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The Covenant Of Multiplication

 

pastor michael

 

 

 

 

By Pastor Michael Olawore
New Wine Church, London 

 

 

 

Foundation Scripture: Genesis 17:1-8, Genesis 1:28

Sunday 17th January 2016

 

We began a new series ‘Experiencing the Power of Multiplication’ a fortnight ago. Here are the four things that God changed in Abram’s life in order for him to receive the promise in the message titled, ‘Multiplication Is Your Birthright’: (a) God established His covenant with Abram (b) God changed Abram’s name - God reprogrammed Abram’s mind (c) God took Abram outside of his tent, representing his limitations that had confined him hitherto (d) God changed Abram’s perspective, setting his eyes towards heaven. Until God’s word is received by faith, and the promise embraced, there can be no conception. It’s the conception of God’s word in our hearts that delivers us with fruitfulness and ultimately multiplication.

 

Here is our foundation scripture in Genesis 17:1-8; ‘When Abram was ninety-nine years old, the Lord appeared to Abram and said to him, “I am Almighty God; walk before Me and be blameless. And I will make My covenant between Me and you, and will multiply you exceedingly.” Then Abram fell on his face, and God talked with him, saying:  “As for Me, behold, My covenant is with you, and you shall be a father of many nations. No longer shall your name be called Abram, but your name shall be Abraham; for I have made you a father of many nations’. I will make you exceedingly fruitful; and I will make nations of you, and kings shall come from you.  And I will establish My covenant between Me and you and your descendants after you in their generations, for an everlasting covenant, to be God to you and your descendants after you.  Also I give to you and your descendants after you the land in which you are a stranger, all the land of Canaan, as an everlasting possession; and I will be their God.”

 

In the discourse above between God and Abram, we can count four times in which God mentioned the word ‘covenant’. One of the outstanding attributes that personify God is His covenant-keeping. In order to ensure that Abram received the promise, God established His covenant with him. A covenant can be defined as a pledge, a vow, a contract or agreement between two or more parties to carry out the terms agreed upon.  In Abram’s day, such agreement was enacted with blood, which could only be broken by death. Conversely, God deals with us as his children on the basis of His covenant. Hence, it is important that we fully understand what God’s covenant represents and stands for.

 

Let’s read a few verses as we trace the story of Abram from Genesis 11:27-28: ‘This is the genealogy of Terah: Terah begot Abram, Nahor, and Haran. Haran begot Lot. And Haran died before his father Terah in his native land, in Ur of the Chaldeans’. Here is Genesis 12:1-3 with the varying colours highlighting the five-fold blessing declared by God on Abram: ‘Now the Lord had said to Abram: “Get out of your country, from your family and from your father’s house, to a land that I will show you. I will make you a great nation; I will bless you and make your name great; and you shall be a blessing. I will bless those who bless you, and I will curse him who curses you; and in you all the families of the earth shall be blessed. So Abram departed as the Lord had spoken to him, and Lot went with him. And Abram was seventy-five years old when he departed from Haran.”  From these verses, we can deduce that Abram’s origin was the Ur of Chaldeans. God nonetheless chose Abram as a model of His grace to humanity, despite the fact that he was originally a moon-worshipper who had no relationship with God. In the same way, God longs to relate to each of us on the basis of His grace. Our efforts or performances could never have measured up to what God initiated and outlined for our salvation. Better put, through the life of Abraham, God was demonstrating that it is solely by His grace that we qualify for His mercy and salvation and by no other means. We receive this promise by faith.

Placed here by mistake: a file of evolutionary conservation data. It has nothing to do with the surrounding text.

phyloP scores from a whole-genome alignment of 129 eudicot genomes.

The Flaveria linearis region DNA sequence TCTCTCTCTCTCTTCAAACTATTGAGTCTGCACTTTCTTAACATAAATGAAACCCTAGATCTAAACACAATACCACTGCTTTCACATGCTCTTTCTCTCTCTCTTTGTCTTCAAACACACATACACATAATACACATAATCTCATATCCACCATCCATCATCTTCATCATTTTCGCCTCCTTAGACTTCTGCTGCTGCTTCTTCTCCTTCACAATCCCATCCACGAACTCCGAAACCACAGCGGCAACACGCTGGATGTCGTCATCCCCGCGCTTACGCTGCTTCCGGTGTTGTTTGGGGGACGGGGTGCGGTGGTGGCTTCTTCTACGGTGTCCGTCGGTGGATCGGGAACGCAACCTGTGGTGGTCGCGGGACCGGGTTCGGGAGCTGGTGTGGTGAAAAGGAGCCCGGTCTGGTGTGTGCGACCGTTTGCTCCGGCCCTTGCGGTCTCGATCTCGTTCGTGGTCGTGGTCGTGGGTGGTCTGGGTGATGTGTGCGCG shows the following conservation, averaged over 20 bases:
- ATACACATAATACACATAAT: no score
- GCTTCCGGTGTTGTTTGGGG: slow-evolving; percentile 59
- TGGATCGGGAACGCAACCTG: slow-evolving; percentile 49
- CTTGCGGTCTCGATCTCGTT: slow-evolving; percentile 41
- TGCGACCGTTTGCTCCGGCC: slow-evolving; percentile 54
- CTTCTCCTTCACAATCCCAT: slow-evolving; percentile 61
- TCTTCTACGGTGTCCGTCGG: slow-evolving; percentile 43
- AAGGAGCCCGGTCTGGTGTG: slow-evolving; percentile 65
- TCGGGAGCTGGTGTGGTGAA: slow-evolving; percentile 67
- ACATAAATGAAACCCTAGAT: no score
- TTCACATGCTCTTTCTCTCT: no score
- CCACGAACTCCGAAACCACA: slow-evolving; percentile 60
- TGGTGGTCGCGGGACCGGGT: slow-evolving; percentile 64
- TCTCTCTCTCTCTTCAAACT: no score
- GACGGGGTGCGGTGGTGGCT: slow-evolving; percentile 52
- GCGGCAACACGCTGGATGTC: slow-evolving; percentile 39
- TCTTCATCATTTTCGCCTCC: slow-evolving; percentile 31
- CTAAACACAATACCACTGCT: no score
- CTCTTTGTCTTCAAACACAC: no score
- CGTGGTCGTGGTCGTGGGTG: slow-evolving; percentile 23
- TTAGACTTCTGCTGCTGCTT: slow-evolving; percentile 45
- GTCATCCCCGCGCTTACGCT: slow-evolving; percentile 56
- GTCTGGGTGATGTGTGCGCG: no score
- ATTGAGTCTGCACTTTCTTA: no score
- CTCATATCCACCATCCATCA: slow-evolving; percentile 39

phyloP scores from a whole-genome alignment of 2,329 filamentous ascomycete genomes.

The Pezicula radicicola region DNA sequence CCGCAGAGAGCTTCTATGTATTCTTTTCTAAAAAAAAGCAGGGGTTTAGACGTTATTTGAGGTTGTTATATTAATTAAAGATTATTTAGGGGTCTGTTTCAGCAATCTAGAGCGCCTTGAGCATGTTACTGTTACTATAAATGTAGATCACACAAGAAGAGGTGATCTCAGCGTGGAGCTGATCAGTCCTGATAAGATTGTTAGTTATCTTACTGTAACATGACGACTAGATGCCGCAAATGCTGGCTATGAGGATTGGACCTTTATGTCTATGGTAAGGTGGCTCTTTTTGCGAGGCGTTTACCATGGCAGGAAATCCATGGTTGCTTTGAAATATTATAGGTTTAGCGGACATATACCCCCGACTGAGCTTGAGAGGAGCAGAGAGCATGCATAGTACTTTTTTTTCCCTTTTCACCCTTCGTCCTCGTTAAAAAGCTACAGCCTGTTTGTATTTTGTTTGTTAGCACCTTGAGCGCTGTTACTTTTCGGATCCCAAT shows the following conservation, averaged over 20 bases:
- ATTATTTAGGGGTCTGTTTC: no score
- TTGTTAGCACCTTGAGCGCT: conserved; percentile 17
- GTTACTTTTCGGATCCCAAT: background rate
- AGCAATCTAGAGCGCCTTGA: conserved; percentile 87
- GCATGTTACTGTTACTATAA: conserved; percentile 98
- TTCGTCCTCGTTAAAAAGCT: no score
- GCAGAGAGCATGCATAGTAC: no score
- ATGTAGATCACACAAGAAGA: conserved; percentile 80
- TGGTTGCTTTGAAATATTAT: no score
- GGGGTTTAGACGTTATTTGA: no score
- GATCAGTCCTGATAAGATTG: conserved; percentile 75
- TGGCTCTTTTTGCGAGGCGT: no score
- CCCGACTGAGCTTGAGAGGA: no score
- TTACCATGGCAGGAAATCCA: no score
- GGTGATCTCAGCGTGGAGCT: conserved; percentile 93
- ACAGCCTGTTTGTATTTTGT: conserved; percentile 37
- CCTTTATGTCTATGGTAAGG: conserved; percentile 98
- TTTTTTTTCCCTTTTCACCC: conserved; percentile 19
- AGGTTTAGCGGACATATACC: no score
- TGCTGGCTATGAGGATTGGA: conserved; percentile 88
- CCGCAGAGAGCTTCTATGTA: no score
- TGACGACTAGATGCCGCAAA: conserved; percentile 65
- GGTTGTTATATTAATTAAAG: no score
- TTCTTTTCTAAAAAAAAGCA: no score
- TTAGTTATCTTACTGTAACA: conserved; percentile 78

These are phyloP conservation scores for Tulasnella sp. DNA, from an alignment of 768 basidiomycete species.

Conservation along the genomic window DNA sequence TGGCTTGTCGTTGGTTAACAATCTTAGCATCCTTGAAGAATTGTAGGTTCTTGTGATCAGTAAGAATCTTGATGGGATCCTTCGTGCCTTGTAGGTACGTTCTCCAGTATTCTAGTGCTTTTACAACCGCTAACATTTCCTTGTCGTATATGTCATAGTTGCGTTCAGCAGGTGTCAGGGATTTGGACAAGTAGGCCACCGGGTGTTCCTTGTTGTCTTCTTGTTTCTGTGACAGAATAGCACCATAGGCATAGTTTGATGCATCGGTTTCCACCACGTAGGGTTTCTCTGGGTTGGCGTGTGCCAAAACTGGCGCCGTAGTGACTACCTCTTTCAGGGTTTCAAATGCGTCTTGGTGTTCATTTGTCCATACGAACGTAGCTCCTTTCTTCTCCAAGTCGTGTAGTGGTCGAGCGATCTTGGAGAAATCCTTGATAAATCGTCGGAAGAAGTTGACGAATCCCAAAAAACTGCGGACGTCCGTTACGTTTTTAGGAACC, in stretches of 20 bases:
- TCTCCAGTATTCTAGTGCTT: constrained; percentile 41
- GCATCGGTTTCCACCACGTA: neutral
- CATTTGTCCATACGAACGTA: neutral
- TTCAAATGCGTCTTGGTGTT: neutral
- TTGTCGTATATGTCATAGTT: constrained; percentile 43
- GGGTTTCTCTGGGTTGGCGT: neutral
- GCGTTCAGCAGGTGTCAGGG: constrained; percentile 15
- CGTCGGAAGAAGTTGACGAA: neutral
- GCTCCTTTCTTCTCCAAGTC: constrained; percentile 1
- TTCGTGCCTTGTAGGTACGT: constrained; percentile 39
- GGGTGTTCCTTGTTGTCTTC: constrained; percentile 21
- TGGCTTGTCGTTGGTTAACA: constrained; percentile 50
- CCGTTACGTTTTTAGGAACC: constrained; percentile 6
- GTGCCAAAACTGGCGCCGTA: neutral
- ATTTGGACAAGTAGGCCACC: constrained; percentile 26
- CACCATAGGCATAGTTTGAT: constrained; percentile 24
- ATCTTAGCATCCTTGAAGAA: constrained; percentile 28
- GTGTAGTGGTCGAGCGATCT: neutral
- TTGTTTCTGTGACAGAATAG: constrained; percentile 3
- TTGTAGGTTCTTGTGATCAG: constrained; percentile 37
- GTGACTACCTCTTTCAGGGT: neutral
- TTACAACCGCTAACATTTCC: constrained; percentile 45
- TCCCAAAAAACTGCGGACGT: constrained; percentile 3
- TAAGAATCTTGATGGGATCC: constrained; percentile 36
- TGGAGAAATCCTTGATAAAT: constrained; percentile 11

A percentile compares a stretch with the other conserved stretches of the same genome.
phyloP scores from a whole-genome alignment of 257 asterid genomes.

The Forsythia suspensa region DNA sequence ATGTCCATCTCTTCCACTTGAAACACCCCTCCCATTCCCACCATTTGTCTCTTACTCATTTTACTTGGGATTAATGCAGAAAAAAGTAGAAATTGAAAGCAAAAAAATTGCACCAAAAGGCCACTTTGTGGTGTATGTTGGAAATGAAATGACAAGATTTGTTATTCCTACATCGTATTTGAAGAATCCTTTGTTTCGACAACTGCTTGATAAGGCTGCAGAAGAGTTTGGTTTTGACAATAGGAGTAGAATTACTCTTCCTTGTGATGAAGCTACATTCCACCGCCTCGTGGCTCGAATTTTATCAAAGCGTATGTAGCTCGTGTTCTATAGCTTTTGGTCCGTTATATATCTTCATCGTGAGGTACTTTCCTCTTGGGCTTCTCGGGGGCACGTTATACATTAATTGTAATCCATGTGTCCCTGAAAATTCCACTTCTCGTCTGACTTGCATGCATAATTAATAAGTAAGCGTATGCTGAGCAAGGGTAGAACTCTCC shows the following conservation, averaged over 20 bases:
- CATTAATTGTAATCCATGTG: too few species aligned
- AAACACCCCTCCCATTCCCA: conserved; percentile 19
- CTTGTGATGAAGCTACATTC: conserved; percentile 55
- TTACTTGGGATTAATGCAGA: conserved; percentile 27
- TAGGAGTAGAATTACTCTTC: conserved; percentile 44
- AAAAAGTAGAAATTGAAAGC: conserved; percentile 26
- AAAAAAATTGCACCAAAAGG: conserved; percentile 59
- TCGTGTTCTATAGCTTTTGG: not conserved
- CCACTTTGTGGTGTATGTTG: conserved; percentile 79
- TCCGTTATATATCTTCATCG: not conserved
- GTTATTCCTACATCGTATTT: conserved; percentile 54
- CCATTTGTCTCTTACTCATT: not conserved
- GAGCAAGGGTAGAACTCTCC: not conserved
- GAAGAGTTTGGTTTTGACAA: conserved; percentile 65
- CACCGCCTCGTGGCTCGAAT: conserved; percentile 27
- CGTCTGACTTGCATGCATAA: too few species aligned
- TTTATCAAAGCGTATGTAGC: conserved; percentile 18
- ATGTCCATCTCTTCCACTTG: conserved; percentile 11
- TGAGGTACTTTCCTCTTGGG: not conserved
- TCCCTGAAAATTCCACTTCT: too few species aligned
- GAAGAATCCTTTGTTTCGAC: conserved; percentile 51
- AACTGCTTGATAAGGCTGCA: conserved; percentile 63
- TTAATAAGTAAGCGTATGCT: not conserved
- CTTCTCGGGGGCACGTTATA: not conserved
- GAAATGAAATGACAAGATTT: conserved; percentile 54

Here is Romans 4:16, which reads: So the promise is received by faith. It is given as a free gift. And we are all certain to receive it, whether or not we live according to the law of Moses, if we have faith like Abraham’s. For Abraham is the father of all who believe (NLT). Our actions towards receiving the promises must be faith driven and faith motivated. We must always remember that God’s promises are His gifts to us, and cannot be earned by our actions. Abraham did not earn the promise; rather God’s grace qualified him. I declare that your testimony this year will be like that of Abraham, in which you will receive from God what you do not deserve ordinarily, in Jesus name!